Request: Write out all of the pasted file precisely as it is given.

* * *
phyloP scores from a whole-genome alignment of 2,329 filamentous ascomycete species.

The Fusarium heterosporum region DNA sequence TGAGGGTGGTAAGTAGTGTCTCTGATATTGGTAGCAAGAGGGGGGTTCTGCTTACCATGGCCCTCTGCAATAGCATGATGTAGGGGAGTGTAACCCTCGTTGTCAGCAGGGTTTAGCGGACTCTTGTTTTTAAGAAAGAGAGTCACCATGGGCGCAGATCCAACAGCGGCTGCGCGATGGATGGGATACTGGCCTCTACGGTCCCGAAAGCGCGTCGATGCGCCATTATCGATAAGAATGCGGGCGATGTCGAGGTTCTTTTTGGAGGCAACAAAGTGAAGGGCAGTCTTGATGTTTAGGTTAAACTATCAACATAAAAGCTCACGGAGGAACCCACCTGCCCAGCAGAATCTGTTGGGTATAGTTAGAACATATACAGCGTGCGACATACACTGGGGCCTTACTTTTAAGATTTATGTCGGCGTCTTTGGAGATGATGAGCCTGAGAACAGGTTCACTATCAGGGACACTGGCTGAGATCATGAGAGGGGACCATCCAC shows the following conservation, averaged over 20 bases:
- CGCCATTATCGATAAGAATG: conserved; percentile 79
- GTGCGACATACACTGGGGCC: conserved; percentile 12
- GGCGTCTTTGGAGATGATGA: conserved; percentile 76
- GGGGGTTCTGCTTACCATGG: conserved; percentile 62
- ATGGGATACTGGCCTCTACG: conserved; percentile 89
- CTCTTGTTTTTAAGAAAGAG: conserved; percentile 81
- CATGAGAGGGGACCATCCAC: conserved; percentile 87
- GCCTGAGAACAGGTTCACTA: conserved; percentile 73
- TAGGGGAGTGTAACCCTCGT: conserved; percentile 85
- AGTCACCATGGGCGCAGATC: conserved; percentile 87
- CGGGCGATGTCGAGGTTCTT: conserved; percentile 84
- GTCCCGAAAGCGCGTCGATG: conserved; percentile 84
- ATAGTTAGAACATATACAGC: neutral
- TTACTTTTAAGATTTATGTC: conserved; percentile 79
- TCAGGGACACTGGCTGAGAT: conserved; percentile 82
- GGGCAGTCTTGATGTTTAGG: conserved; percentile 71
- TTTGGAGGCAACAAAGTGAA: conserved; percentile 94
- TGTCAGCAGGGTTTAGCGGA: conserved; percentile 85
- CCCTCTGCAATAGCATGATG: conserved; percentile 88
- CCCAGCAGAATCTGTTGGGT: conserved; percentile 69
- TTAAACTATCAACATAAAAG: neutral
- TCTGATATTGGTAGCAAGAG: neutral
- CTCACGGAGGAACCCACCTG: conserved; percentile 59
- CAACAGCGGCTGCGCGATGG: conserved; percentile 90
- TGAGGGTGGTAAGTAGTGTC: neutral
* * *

phyloP scores from a whole-genome alignment of 2,329 filamentous ascomycete species.

The Fusarium heterosporum region DNA sequence TGAGGGTGGTAAGTAGTGTCTCTGATATTGGTAGCAAGAGGGGGGTTCTGCTTACCATGGCCCTCTGCAATAGCATGATGTAGGGGAGTGTAACCCTCGTTGTCAGCAGGGTTTAGCGGACTCTTGTTTTTAAGAAAGAGAGTCACCATGGGCGCAGATCCAACAGCGGCTGCGCGATGGATGGGATACTGGCCTCTACGGTCCCGAAAGCGCGTCGATGCGCCATTATCGATAAGAATGCGGGCGATGTCGAGGTTCTTTTTGGAGGCAACAAAGTGAAGGGCAGTCTTGATGTTTAGGTTAAACTATCAACATAAAAGCTCACGGAGGAACCCACCTGCCCAGCAGAATCTGTTGGGTATAGTTAGAACATATACAGCGTGCGACATACACTGGGGCCTTACTTTTAAGATTTATGTCGGCGTCTTTGGAGATGATGAGCCTGAGAACAGGTTCACTATCAGGGACACTGGCTGAGATCATGAGAGGGGACCATCCAC shows the following conservation, averaged over 20 bases:
- CGCCATTATCGATAAGAATG: conserved; percentile 79
- GTGCGACATACACTGGGGCC: conserved; percentile 12
- GGCGTCTTTGGAGATGATGA: conserved; percentile 76
- GGGGGTTCTGCTTACCATGG: conserved; percentile 62
- ATGGGATACTGGCCTCTACG: conserved; percentile 89
- CTCTTGTTTTTAAGAAAGAG: conserved; percentile 81
- CATGAGAGGGGACCATCCAC: conserved; percentile 87
- GCCTGAGAACAGGTTCACTA: conserved; percentile 73
- TAGGGGAGTGTAACCCTCGT: conserved; percentile 85
- AGTCACCATGGGCGCAGATC: conserved; percentile 87
- CGGGCGATGTCGAGGTTCTT: conserved; percentile 84
- GTCCCGAAAGCGCGTCGATG: conserved; percentile 84
- ATAGTTAGAACATATACAGC: neutral
- TTACTTTTAAGATTTATGTC: conserved; percentile 79
- TCAGGGACACTGGCTGAGAT: conserved; percentile 82
- GGGCAGTCTTGATGTTTAGG: conserved; percentile 71
- TTTGGAGGCAACAAAGTGAA: conserved; percentile 94
- TGTCAGCAGGGTTTAGCGGA: conserved; percentile 85
- CCCTCTGCAATAGCATGATG: conserved; percentile 88
- CCCAGCAGAATCTGTTGGGT: conserved; percentile 69
- TTAAACTATCAACATAAAAG: neutral
- TCTGATATTGGTAGCAAGAG: neutral
- CTCACGGAGGAACCCACCTG: conserved; percentile 59
- CAACAGCGGCTGCGCGATGG: conserved; percentile 90
- TGAGGGTGGTAAGTAGTGTC: neutral